00:18:31 John: The second thing is that they don't owe you extra time as well. So, you know, many founders assume that they can just call that person right back up, you know, a couple months later and, you know, they'll get the same time. And I think, again, the key here is if you feel like this person can be like a needle mover for the company and can change its trajectory, like you need to sell them on, you know, being part of that journey and that vision today versus, you know, letting them go and expecting that they'll show back up in six months. And so that's another sort of key area that we try to coach founders on is just, you know, again, don't focus again on trying to have a transactional call about what you need to learn about building a better product. Sell them on, you know, being part of the long-term journey here and, you know, make  them feel special for being part of something new in this movement that you're creating,

00:19:28 Andrew: This one's a little bit mind boggling to me as well that founders think in this way. Cuz I don't think it's like within my circle, founders that we speak to as well. I think, also maybe coming from actually Hotjar, where… Hotjar in the early days, they set up an actual webpage on their site. It was like one of like five pages on the whole site. I think they had at some point, recognizing the early adopters that had used the product and service and added value. And I think like at an early stage, like feedback is like gold and as you said, like definitely early customers… at any stage, your customers, you should never treat them as consumers alone. And really like there are evaluated partners. We also did something similar, at Avrio where we had a customer advisory board where we identified those customers.

00:20:10 Andrew: I think we got this from a good, really good first round post, will link it in the  notes on how to set up a good customer advisory board because ultimately like having some, like you said, design partners join you in that early journey is like super charging. That feedback loops on the cycles and having those people that are really motivated. We had a Slack channel that, like, people just drop feedback in and every time. It was like gold because the team could see it coming directly from customers, somebody that they knew, a familiar face, they knew the use cases, how they're using the product, and you can really then like feed off that, but not appreciating them and not taking advantage of those moments for me I think would be like a critical mistake at a very early stage when like you're really trying to get from that zero to one phase and figure things out for you.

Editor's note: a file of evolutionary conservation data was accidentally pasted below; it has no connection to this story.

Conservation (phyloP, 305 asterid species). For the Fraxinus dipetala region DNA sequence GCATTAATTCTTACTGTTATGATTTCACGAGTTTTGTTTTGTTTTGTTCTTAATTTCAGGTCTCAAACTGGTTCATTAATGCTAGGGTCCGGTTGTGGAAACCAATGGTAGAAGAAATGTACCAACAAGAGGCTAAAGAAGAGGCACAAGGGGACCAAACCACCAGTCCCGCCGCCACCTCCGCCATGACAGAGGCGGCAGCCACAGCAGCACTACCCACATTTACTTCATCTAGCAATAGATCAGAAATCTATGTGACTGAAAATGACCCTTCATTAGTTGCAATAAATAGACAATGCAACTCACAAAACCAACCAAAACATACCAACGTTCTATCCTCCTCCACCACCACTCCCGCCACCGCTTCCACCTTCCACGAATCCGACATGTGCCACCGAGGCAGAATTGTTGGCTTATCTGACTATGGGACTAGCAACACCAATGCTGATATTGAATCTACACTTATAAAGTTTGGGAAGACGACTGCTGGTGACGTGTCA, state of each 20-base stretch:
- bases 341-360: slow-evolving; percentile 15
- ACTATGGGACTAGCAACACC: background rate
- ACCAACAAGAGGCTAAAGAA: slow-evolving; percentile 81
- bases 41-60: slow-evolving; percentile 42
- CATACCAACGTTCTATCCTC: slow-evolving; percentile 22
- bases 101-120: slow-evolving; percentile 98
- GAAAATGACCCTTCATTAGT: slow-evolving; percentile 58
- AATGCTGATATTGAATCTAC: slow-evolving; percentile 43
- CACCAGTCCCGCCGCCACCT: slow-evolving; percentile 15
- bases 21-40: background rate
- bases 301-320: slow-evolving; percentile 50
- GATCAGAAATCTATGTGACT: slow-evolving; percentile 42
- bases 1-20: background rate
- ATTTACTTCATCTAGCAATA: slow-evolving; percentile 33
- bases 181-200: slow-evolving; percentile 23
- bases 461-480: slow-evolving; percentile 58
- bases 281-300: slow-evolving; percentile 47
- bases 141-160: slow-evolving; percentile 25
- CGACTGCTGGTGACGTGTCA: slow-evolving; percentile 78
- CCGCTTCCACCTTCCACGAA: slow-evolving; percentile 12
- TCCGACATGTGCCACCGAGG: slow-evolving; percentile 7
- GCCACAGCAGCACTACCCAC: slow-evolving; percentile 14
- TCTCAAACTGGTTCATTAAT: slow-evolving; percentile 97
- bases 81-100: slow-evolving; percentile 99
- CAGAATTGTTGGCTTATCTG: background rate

00:20:51 John: Absolutely. No, we had a founder drive, I think six hours through like a Vermont Storm to go visit one of their customers. And again, they said it was one of the best decisions they've ever made because that type of conversation, it was a three hour conversation, that customer will never forget, you know, that type of whatever it takes, move, you know, that you you did. And it's emblematic of what is to come in terms of how you'll be alongside them, making them successful, you know, in the future as well. So that type of thing goes a long way.

00:21:23 Andrew: For sure. So I think those sort of interactions are critical. I think there was one episode as well, I was really blown away, can't remember at the time was like this person was describing to me that there's certain organizations like IBMs or Salesforce where that big, that like smaller software vendors would actually have an office within their workspace so they could interact with their customers directly. So they actually hired a software company. There was maybe 200 people. I'd say in one person to just work out of IBM's office and go and understand the customer better. And IBM gave them that space because they were there to educate their team on how to use the product and service and get the most value on, just sort of like mind blowing to me that companies would invest so much time and resources to actually have many offices situated in some of their key clients work. And I think that's obviously at a larger scale, but at the early stage, like these interactions, like these three hours you spend with a customer are critical to help shape what needs to be the product to get you so that one end point where you can start to scale. What else are you noticing in the market?